I recently had the opportunity to chat with speaker Allison West about her upcoming sessions at #SHRM17. If you’re not familiar with Ms. West’s work, you should be – she’s one resource you want to have on your side.
Allison West is principal of Employment Practices Specialists located in Pacifica, CA. Allison focuses her practice on conducting workplace investigations, delivering harassment and other workplace-related training, public speaking, expert witness assistance, HR consulting, and coaching executives and managers with disciplinary and/or managerial issues.
#SHRM17 is fortunate to have Ms. West present two sessions - The Top 10 Things You Need to Know When Investigating High-Level Executives on 06/19/2017 from 4:00pm - 5:15pm and Seven Steps to Creating Bulletproof Documentation on 06/20/2017 from 10:45am - 12:00pm. During our discussion, we talked about both sessions and the potential benefit they have for HR professionals of all levels.
The truth is, even though I had a nice Q&A format laid out for the conversation, we ended up chatting about all sorts of things, which makes for a marvelous phone call and a somewhat difficult write up!
My biggest takeaway from the conversation is that Ms. West knows what she is talking about. She has spoken at national SHRM eleven times, and often rated one of the top presentations - including being in the top 10 at the conference. Ms. West is pleased that the larger sessions are well attended; however, she says that the smaller sessions are what drives her longer lasting interactions with people.
I asked Ms. West why she likes presenting to HR professionals. She replied that as a subject matter expert, she wants to make sure people have the knowledge and options to be able to do their practice. Like many speakers at the conference, Ms. West believes it’s vital to always keep education going.
Both of Ms. West’s sessions are incredibly important for HR professionals, but for different reasons. Her documentation session has been very popular with participants because it provides a very tangible, step-by-step process that attendees can implement immediately. I asked her what she feels is the biggest challenge with documentation. “Managers don’t know how,” was Ms. West’s reply. She goes on to explain that managers lack the skills and understanding of what “documentation” really means. They don’t know where to start, and think they don’t have to write anything down because they have it “in their head.“ Ms. West added, “You have to explain to them the importance of documenting for the future. When no documentation is available, it makes you wonder if the conversation really took place.”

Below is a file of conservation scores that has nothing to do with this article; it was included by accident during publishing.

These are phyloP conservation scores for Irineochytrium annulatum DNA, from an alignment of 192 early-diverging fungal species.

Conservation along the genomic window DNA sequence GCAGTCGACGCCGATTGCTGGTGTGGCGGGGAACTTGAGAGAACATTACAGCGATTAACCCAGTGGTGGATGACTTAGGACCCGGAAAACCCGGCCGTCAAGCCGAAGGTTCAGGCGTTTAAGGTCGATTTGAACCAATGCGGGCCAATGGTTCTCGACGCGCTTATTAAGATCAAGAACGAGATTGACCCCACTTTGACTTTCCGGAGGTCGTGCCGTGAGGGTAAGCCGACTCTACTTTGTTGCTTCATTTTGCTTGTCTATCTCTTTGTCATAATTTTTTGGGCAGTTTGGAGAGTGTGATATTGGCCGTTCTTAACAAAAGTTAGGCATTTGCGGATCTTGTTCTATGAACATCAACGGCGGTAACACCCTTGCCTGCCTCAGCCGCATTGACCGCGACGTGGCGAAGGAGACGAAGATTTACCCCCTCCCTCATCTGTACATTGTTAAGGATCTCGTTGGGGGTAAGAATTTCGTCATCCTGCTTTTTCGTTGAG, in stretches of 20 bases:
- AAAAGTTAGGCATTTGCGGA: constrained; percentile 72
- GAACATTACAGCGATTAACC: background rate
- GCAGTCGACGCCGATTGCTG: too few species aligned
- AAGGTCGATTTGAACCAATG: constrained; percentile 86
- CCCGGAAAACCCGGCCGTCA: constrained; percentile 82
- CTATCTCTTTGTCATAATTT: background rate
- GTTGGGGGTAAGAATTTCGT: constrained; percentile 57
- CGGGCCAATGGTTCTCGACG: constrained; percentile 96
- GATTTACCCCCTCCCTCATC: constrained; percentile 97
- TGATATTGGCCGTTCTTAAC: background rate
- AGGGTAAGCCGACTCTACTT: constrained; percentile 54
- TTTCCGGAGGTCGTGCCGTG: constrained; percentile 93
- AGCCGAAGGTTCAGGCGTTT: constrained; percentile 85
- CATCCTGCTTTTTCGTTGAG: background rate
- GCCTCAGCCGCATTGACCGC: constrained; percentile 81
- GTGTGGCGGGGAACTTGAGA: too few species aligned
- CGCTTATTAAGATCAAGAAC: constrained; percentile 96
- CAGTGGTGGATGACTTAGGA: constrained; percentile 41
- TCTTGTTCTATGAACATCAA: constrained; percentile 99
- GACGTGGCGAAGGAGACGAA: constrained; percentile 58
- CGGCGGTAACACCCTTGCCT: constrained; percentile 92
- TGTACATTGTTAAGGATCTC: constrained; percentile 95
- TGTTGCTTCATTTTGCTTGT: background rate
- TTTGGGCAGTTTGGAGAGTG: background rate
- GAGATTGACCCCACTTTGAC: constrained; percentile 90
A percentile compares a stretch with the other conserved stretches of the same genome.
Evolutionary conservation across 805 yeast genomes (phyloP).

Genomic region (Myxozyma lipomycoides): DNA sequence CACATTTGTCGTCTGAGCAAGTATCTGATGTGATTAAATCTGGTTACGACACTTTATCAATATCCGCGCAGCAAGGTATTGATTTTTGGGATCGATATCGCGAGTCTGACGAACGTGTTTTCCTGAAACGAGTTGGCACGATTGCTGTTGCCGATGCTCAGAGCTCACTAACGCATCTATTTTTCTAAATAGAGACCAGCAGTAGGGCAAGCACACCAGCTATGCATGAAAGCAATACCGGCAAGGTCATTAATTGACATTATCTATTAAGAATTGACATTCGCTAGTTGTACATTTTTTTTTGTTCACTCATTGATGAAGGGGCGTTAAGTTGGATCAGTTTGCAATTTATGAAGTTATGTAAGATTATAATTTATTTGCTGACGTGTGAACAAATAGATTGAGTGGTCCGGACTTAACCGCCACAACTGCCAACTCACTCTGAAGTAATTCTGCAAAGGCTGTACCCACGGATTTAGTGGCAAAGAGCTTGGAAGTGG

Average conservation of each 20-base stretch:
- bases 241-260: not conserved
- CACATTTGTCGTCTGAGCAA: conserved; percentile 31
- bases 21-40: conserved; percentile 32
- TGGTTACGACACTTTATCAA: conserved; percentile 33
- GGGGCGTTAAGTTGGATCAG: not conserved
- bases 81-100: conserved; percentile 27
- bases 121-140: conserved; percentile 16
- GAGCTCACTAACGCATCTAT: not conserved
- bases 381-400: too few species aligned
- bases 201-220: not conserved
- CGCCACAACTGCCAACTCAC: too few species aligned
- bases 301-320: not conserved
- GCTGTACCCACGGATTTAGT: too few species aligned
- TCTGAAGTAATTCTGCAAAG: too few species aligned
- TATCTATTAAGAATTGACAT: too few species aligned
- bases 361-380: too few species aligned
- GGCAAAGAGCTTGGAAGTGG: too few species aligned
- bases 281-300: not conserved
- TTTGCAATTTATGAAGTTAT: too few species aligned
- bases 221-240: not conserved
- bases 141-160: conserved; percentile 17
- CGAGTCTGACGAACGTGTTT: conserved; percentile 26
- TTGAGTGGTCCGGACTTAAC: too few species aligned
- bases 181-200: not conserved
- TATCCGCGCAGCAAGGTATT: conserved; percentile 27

I asked a similar question about the challenges associated with executive investigations and as you can imagine, there was quite a list - culture, position power, politics, fear of retaliation, credibility, and the investigative skills within HR are not always up to the task at hand. High level executive investigations are delicate and have a different liability for the company. It often takes someone with a legal background to effectively and efficiently conduct the investigation. That’s why there are trained professionals who handle the tougher investigations. In fact, Ms. West’s session focuses very much on how HR can partner most effectively with someone like her when the need for an executive-level investigation arises, as well as providing HR the tools and knowledge on how to handle high level investigations themselves.
As we continued our chat, the recent news about Uber, Google, and other organizations where HR seemingly failed to respond to issues came up. I asked Ms. West what she thought about the situation. Her take is that Uber is taking the wrong approach. “You shouldn’t hire your own attorneys to do an investigation - always hire an independent investigator,” Ms. West warned. The potential conflicts of interests are just too much of a risk to the organization. And defense attorneys have a difficult being “independent” when they will turn around and give legal advice on the investigation that they just conducted. “In most states, there are statutes that require investigators must be either a licensed private investigator or an attorney in their role as an attorney (where there is attorney-client privilege for a limited engagement).” But nothing changes that the investigator should be impartial. Regardless of what the Uber investigation may find, Ms. West was very clear on one particular point - Assuming Susan Fowler’s story is 100% true, HR fell down repeatedly. The moment an employee went to HR, the company was on “notice,” and HR had an obligation to act accordingly. It will be interesting to see how it all plays out.
Before we ended our discussion, I asked her if there was anything else she wanted to add about her topics. Regarding documentation, “It’s so important for HR to be willing to partner with their managers to help them understand how to document. Offer training, offer coaching.” And when it comes to investigations, the most important thing to remember is that the, “(P)rocess has to be fair - regardless who is involved. Where people get lost is they think it’s about the ‘truth.’ The ‘truth’ is not the standard - the standard for making findings is whether the conduct “more likely than not’ occurred or did not occur. In the end, Ms. West said, “we won’t always know the truth.”
We talked about several other topics, and it’s a shame I don’t have the time or space to list everything here. What I CAN tell you is that Ms. West is funny, engaging, intelligent, incredibly experienced, and will be a treat to watch at #SHRM17. Make every effort to catch at least one of her sessions!